19. I think I'd go further and say plain don't do it if you have small children and no other income.  Even if the books look good, currently the holiday market is suffering a downturn and this may be why the present owners are getting out.  It will eventually turn up again, but can you afford to wait 2 or 3 years before you make any money.  Rental income is always unreliable, one bad season can eat all your savings.  If you are just two adults you can scrape by taking odd jobs if necessary, but who wants to 'scrape by' with a young family. Many of the people making a 'comfortable living' from gites or B & B, actually have pensions or other income in place as well so that is the icing on the cake.  I've lived here 7 years, we have a fairly successful B & B and my husband works (but French wages!).  We are OK but we would be struggling if we had a family as well. If you decide to go ahead, make sure you check things such as the dreaded fosse septiques.  If things are not 'aux normes' there may be a sudden - expensive - requirement to bring things up to date.  It may be worth checking with the local tourist office, Gites de France or any other body they are curently registered with that there are no urgently required upgrades (check water, electricity, pool security, roofs, insulation) so that you don't end up paying out a large unexpected sum. I'm sure you have probably thought of this yourselves - and like Quillan I wish you luck in whatever you eventually decide.  
  20. Don't know[:$][:$]   Honestly - it said that, now it has changed!!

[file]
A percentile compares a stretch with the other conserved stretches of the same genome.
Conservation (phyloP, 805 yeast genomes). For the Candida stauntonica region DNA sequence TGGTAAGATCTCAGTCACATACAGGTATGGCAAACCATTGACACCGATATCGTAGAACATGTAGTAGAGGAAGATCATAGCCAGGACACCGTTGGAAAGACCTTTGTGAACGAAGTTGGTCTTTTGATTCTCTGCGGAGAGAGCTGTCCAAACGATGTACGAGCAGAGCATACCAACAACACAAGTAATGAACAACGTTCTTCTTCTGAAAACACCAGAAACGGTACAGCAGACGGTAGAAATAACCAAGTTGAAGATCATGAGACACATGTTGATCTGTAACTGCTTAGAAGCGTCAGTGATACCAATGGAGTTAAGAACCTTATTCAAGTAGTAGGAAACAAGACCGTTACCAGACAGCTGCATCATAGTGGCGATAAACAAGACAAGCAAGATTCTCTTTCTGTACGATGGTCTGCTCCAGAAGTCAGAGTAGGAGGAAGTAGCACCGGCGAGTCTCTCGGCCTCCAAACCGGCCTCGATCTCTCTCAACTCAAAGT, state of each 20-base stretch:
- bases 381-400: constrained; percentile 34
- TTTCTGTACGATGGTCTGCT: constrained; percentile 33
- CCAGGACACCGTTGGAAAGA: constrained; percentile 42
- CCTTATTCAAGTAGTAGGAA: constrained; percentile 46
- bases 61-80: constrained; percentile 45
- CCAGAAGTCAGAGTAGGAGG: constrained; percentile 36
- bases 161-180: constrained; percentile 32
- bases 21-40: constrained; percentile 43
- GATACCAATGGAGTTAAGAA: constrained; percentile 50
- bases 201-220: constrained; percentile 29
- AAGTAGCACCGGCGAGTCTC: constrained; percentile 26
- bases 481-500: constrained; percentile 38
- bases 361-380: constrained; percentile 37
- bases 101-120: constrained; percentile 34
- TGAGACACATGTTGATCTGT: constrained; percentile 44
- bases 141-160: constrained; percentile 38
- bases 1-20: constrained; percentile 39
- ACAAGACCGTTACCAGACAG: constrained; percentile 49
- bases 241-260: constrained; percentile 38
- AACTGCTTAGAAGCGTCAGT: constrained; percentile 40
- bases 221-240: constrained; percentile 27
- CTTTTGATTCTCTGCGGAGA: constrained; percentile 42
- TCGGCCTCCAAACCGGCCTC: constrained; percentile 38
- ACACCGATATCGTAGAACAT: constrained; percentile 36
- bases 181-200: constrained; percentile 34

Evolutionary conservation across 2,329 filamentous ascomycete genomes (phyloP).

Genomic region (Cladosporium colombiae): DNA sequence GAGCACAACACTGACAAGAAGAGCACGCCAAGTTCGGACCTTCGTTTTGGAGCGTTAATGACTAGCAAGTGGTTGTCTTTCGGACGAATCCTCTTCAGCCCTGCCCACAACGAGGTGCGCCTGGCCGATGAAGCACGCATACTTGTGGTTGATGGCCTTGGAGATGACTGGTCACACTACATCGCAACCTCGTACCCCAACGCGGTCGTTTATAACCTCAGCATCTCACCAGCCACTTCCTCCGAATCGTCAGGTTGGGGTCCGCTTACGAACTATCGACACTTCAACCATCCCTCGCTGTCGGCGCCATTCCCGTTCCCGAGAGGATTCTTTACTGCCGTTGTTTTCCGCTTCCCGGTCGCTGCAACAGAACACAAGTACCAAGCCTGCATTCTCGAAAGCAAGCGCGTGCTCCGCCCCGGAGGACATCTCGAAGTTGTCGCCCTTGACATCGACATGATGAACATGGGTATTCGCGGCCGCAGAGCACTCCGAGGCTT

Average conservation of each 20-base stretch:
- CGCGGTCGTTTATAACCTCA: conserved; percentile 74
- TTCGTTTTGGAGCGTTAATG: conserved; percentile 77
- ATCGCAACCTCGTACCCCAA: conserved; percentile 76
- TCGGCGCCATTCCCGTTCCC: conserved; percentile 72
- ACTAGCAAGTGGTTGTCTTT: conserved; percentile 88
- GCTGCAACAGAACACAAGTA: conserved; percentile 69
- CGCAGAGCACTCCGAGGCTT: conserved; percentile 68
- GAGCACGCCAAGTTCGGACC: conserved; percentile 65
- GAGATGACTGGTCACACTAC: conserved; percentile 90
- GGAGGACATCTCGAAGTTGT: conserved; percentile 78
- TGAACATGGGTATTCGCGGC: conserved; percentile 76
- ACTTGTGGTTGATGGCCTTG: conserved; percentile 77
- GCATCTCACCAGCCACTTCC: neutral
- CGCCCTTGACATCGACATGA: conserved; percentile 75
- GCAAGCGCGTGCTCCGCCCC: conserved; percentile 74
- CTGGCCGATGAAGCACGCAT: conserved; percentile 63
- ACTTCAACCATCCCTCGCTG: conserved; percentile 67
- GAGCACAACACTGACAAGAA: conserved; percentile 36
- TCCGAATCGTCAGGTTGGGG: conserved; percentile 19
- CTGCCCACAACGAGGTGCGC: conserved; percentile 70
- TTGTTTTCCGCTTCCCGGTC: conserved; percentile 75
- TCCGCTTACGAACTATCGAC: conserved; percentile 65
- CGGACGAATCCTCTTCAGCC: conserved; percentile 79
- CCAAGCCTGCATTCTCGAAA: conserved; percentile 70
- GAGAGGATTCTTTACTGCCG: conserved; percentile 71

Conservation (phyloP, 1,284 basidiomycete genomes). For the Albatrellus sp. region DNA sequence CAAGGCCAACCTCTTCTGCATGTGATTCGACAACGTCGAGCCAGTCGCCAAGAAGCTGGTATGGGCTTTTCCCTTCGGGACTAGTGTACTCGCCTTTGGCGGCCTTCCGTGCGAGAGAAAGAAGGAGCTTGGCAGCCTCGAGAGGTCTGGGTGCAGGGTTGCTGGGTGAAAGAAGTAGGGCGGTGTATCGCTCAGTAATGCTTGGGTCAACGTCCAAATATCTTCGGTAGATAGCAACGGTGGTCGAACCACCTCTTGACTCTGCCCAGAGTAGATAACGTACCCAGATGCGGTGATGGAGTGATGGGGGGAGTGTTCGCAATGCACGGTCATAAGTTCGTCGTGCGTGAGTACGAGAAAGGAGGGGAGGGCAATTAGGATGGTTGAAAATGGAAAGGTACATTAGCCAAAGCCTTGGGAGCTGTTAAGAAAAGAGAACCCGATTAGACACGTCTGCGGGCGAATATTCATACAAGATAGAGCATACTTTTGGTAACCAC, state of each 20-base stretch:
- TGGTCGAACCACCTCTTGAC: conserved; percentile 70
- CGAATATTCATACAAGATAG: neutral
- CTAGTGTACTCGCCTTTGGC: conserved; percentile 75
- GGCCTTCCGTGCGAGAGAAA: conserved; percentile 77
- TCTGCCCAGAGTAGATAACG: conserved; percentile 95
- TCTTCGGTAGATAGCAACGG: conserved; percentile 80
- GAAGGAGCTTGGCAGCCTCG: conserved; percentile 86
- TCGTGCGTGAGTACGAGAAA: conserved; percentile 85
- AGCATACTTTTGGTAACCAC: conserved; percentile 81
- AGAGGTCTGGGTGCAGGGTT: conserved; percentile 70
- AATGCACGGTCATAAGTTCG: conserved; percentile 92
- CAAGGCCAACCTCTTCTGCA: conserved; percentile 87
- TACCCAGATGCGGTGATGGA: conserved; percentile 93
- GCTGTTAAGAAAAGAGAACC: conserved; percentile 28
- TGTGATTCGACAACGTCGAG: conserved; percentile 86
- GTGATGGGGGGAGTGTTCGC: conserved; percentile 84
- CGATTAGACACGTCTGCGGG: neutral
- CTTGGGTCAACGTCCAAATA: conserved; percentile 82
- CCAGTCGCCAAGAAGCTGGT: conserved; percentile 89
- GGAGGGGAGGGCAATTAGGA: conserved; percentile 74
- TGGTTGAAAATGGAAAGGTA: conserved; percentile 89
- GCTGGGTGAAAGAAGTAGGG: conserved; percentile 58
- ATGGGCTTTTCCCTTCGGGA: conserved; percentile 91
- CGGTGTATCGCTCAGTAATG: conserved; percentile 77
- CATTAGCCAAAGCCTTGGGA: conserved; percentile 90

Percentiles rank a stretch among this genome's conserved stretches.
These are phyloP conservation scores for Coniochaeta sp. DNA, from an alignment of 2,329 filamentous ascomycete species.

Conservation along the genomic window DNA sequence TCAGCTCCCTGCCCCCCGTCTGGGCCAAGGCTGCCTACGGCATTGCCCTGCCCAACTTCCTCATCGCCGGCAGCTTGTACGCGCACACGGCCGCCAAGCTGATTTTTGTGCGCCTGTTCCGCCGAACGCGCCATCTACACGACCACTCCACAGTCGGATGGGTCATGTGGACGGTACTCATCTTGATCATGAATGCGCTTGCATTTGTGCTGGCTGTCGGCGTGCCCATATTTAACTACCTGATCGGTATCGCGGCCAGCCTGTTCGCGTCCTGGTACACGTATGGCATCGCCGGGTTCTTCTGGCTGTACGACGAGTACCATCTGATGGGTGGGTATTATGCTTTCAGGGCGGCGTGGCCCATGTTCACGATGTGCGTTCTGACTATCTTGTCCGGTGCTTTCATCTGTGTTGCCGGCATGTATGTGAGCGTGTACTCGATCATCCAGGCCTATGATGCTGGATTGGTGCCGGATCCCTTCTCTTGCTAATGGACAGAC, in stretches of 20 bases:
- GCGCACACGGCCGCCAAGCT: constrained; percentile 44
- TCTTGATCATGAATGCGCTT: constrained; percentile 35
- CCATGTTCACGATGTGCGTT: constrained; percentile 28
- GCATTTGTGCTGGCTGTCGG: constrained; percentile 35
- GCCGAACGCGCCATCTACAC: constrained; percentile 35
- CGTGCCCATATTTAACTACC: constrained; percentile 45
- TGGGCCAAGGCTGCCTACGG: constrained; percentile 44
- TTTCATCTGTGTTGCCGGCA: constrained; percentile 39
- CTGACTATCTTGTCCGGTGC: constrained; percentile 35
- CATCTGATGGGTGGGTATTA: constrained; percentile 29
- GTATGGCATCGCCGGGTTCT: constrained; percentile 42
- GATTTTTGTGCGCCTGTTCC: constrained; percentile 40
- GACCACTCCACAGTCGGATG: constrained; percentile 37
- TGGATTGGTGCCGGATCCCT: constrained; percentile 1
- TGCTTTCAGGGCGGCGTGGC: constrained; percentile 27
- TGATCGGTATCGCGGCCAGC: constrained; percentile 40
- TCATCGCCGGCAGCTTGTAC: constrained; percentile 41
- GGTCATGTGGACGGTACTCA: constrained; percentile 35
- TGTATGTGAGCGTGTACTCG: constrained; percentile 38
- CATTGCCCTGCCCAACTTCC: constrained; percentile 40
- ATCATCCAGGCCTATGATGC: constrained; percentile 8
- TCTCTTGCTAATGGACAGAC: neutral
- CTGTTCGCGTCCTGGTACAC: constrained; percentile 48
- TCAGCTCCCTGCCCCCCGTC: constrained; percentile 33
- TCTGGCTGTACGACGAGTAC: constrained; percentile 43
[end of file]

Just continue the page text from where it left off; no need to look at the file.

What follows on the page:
21. Pierre - go to my favourite site www.viamichelin.fr and look for your route.  Shortest route gives only 807 km Luxembourg to Biarritz (saves a bit of mileage) or there is the route découverte which will take 15 hours (overnight stop somewhere?) but goes the "pretty" way.  Alternatively, you can put in your own towns for étapes and it will find the wat for you. Bonne route
  22. They do say 10 days - but my experience is that is worse case scenario.  Usually seem to put in appearance sometime between 3 and 7 days.  Hope it arrives in time - newt year you'll know what to do, don't forget to mark the calendar!!
  23. I really would try phoning them.  It is a central number now - 3646 - you then key in your department number when asked and have your social security number ready.  I called for someone else on Monday and they have just rung to say the cards arrived this morning (not bad seeing there was a Bank Holiday in the way).
  24. Just ring CPAM - they send in a few days (mine took 3) in our area.  All you need is your Secu number - remember to get one each.  They often ask you where you are going, say Spain or Italy not GB as some of the staff think you don't need one for GB (wrong) and go off into one.  So Spain for your hols it is.[:)]
  25. There is a peculiarity of French law which says that the sale of muguet on 1st May does not have to be declared for tax purposes, nor does the seller have to have any business registration!  So perhaps they are hoping to make a small windafall today.